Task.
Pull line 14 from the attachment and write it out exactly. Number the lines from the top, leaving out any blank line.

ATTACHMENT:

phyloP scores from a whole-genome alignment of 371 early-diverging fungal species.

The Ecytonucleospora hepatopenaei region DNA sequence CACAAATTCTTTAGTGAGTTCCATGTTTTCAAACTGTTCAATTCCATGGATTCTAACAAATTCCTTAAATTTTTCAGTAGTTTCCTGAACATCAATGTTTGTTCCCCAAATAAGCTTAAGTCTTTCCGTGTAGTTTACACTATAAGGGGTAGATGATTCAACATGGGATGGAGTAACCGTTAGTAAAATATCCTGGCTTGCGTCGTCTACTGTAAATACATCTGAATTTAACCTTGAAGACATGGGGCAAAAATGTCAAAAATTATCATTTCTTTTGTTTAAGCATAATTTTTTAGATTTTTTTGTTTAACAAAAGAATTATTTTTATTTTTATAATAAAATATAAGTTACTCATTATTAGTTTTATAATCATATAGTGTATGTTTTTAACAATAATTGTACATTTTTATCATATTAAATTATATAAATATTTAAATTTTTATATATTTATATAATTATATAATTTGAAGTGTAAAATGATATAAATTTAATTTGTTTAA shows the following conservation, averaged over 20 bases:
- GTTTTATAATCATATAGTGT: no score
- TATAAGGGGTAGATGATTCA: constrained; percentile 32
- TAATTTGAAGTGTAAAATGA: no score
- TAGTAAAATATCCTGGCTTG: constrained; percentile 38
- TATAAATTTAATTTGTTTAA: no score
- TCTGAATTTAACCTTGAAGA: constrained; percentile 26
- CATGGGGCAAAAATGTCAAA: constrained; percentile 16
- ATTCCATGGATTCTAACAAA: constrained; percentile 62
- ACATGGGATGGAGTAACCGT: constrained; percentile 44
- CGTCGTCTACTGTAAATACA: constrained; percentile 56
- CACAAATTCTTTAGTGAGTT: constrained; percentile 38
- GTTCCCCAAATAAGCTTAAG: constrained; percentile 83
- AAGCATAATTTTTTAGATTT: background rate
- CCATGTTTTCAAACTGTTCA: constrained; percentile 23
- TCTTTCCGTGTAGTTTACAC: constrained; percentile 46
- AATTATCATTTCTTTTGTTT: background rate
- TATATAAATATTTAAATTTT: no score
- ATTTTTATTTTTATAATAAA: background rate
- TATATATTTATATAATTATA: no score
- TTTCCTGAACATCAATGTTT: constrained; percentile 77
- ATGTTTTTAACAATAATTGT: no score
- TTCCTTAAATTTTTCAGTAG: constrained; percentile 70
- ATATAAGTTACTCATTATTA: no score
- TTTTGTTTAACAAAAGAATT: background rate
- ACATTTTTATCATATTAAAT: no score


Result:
- GTTCCCCAAATAAGCTTAAG: constrained; percentile 83